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05/13/18 Seventh Sunday of Easter

We stand today, in between the Feast of the Ascension, occurring last Thursday, and the Feast of Pentecost, coming next Sunday. These holy days correspond to the cessation of Jesus’ risen appearances and the bestowal of the Holy Spirit at Pentecost. The texts for today are challenging. Jesus’ high priestly prayer goes on far longer than the fourteen verses in today’s gospel; four chapters in fact. Then there’s the text from Acts. One would think the disciples, what with Jesus having just been caught up into heaven and leaving them the promise of the Holy Spirit, would be filled with spiritual awe. Instead, what is recounted is a meeting. Christ ascends into the heavens and the infant church calls for a meeting, an election? But what makes this election so amazing is that the replacement for Judas is chosen by casting lots.

The disciples chose Matthias to replace Judas; reflecting the need to maintain the number twelve, representing the twelve tribes of Israel. No other successors were appointed, because soon after this they began to be killed off. And Matthias is never heard from again in scripture. In a church that lives and breathes in and through the modern world it is easy to give the Ascension the brush off. Nothing in our world goes up but satellites and the cost of gasoline. Jesus’ final hours seem more ‘real’. With the forces of darkness closing in on him in those last hours before his arrest, Jesus’ prayed that his disciples might be one. He prayed that they might be sanctified in truth. In Greek “sanctified in truth” means to be set aside to accomplish God’s purposes. For all the questions the church debates that don’t always seem to matter very much, this one matters. The truth the Ascension points to is the truth that in and through Jesus’ death and resurrection, humanity is taken into God’s presence in a new way. Now on a good day that feels reassuring to me, but on a bad day the news that my humanity stands in the presence of God, through Jesus, doesn’t help very much.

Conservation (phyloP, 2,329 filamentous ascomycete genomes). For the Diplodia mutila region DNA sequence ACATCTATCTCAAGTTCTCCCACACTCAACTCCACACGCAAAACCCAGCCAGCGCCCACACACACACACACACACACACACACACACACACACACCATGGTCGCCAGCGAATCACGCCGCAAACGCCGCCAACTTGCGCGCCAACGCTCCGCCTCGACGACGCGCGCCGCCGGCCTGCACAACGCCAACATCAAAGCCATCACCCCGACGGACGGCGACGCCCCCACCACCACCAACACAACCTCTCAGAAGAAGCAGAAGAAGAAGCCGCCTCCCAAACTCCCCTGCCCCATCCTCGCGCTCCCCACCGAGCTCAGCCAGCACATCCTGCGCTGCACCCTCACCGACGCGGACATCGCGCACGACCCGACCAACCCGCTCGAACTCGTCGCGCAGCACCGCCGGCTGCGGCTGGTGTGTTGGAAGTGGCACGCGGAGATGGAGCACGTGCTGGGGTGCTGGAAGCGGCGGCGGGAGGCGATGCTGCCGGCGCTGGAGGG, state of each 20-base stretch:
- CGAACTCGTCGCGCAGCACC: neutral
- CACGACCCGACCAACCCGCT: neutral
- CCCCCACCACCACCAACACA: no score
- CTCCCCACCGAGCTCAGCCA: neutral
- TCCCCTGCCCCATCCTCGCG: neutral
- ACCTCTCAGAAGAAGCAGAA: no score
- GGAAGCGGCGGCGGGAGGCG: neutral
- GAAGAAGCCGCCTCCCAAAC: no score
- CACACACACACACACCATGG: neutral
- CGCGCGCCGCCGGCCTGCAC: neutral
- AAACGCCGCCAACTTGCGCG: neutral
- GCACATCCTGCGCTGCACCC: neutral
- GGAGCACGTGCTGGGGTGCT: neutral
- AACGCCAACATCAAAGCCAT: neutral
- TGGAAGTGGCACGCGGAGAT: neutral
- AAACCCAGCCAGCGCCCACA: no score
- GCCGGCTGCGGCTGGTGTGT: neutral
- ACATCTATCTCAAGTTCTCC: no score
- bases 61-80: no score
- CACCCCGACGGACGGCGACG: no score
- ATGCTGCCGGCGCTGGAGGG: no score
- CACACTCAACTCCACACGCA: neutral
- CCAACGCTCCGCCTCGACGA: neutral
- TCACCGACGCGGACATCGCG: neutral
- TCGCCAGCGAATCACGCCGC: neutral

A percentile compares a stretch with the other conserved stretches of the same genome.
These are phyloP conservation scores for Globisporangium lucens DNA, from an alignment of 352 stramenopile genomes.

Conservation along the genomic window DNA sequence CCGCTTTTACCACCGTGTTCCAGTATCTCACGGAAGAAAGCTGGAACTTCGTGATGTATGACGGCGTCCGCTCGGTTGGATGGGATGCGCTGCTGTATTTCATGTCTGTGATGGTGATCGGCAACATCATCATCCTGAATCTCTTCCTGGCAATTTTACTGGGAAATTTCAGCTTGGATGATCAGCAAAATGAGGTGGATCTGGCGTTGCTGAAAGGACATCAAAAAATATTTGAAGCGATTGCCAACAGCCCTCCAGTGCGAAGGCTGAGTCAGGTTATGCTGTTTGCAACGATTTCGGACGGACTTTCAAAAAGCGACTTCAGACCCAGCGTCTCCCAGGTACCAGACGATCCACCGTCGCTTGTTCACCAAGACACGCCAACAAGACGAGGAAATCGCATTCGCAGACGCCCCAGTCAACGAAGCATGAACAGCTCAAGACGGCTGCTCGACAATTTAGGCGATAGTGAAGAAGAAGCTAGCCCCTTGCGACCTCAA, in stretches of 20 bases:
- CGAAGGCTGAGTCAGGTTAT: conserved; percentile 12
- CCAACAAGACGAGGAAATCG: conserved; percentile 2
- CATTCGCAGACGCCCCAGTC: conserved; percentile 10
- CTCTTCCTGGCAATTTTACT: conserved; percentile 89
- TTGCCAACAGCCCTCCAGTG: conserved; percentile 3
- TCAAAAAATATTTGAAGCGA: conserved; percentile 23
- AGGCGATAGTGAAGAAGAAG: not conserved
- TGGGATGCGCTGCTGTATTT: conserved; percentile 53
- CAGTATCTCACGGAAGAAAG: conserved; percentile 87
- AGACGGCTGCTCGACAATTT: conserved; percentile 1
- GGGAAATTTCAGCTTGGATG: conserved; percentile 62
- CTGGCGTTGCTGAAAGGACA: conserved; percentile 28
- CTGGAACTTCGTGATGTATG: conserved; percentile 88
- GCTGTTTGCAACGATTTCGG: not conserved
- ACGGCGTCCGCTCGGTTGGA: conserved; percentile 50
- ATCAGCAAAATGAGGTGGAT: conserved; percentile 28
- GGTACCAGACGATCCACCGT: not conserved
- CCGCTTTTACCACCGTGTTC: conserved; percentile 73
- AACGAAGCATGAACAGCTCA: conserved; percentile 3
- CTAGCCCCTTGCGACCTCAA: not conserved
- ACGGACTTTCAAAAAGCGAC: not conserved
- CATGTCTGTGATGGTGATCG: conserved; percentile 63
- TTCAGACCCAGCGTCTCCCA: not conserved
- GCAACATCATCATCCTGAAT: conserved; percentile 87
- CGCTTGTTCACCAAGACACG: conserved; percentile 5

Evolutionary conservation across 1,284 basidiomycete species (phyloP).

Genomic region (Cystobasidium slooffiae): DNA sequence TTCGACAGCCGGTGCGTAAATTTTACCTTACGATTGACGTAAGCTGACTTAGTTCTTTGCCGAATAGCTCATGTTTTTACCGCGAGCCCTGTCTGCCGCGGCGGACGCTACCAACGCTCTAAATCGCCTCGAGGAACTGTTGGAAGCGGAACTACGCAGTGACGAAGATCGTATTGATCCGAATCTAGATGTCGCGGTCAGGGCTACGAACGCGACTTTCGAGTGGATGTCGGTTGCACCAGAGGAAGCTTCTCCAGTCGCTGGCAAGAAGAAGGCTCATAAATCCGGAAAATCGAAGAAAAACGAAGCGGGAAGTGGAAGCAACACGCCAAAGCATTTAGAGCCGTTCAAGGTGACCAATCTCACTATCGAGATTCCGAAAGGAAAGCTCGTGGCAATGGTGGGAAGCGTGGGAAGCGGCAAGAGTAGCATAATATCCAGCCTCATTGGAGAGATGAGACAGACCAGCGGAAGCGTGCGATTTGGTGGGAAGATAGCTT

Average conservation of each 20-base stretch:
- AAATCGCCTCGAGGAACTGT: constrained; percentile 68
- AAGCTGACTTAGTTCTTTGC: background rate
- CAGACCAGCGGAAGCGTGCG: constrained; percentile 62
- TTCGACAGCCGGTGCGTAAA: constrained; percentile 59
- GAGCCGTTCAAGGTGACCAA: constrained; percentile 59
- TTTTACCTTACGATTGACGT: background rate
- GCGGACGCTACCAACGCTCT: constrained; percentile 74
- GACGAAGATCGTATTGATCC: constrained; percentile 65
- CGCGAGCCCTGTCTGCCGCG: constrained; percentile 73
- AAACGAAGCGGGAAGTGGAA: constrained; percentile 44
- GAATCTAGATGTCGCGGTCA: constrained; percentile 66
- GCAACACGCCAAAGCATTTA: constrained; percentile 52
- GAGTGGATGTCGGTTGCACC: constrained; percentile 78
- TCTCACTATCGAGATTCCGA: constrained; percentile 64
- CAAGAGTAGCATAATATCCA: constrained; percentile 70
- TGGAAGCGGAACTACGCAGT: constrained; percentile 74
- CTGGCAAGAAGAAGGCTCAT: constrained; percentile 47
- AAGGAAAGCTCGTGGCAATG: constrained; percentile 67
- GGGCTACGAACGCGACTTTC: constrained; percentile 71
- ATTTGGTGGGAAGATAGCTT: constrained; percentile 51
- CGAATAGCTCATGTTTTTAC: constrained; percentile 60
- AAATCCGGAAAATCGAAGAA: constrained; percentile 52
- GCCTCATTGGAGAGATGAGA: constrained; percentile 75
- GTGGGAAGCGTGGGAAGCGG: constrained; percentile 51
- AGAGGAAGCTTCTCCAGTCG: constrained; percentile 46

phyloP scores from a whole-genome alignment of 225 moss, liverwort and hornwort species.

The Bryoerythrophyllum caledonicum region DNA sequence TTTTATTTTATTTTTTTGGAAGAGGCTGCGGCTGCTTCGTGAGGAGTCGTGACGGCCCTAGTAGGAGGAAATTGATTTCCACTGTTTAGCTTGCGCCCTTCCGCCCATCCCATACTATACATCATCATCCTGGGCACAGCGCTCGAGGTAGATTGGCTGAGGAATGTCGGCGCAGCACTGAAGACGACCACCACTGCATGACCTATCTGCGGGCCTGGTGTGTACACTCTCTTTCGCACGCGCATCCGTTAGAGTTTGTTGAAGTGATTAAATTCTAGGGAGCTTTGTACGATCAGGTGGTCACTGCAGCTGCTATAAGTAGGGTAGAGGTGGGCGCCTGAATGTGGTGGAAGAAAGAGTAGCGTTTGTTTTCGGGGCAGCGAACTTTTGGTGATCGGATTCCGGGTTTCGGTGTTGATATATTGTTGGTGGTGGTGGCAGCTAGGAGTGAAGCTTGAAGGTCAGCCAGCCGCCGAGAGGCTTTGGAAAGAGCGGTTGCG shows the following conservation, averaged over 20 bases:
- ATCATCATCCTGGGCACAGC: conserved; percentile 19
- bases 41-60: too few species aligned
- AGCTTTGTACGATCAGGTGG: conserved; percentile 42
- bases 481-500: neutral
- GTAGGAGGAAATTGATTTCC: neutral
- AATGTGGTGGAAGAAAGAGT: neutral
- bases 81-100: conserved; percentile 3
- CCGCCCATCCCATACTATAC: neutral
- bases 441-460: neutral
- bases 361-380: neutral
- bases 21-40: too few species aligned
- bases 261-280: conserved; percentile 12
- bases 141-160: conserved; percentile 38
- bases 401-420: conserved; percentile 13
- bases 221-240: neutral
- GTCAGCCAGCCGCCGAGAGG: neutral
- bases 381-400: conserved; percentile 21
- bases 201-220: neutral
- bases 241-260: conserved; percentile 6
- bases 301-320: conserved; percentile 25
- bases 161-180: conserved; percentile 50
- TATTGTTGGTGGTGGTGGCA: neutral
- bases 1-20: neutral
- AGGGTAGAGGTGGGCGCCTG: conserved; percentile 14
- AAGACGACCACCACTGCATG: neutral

When you walk down some darkened path in life, not knowing which way to turn, don’t expect a noble, indefinable, faceless, nameless, bloodless idea to take your hand. Our relationship with God comes via many ways, but mostly it comes incarnated; in bodily form. Thus, it should come as no surprise that God chose the path of Incarnation to reveal the truth of who God is to the world. This is what makes Christianity very different from other religions. Throughout the Gospel of John, as well as the entirety of the New Testament, the key question is “Who is this Jesus?”, not “What is he?” but “Who is he?” Or, as one of my theology professors said, “After the resurrection the disciples were left to ask, ‘Who was that masked man?’

 Jesus says, “The Father and I are one. If you have seen me you have seen the Father”. Whoever thinks of the Christian faith only as a system of beliefs has missed the point. Jesus did not pray that the disciples should believe a set of statements or doctrines. He prayed that they might know God, which brings us back to the Ascension. What is proclaimed in the Ascension goes far beyond science. Science was unknown in the ancient world. The end of Jesus’ risen appearances meant he was no longer confined to one historical time or place on the planet; for the Christ of God is near at all times and in all places. So we thank God for that motley band of peasant disciples who had the courage to be open to this truth. What if they had been too frightened to do so? That question can never be answered. The only question that can be answered is the question of what will we do, in the church, in our lives, with the truth God reveals to us? In these last few days of Eastertide the underlined truth is this: that the one who felt the heel of Caesar’s wrath has gone into God’s presence - for us. He is Lord, not just of the church, but of all reality, no matter who lives in the White House. So we thank God for all those who have the courage to bear witness to the truth, all those whose lives have run their course - and we pray now for the courage to run our own.


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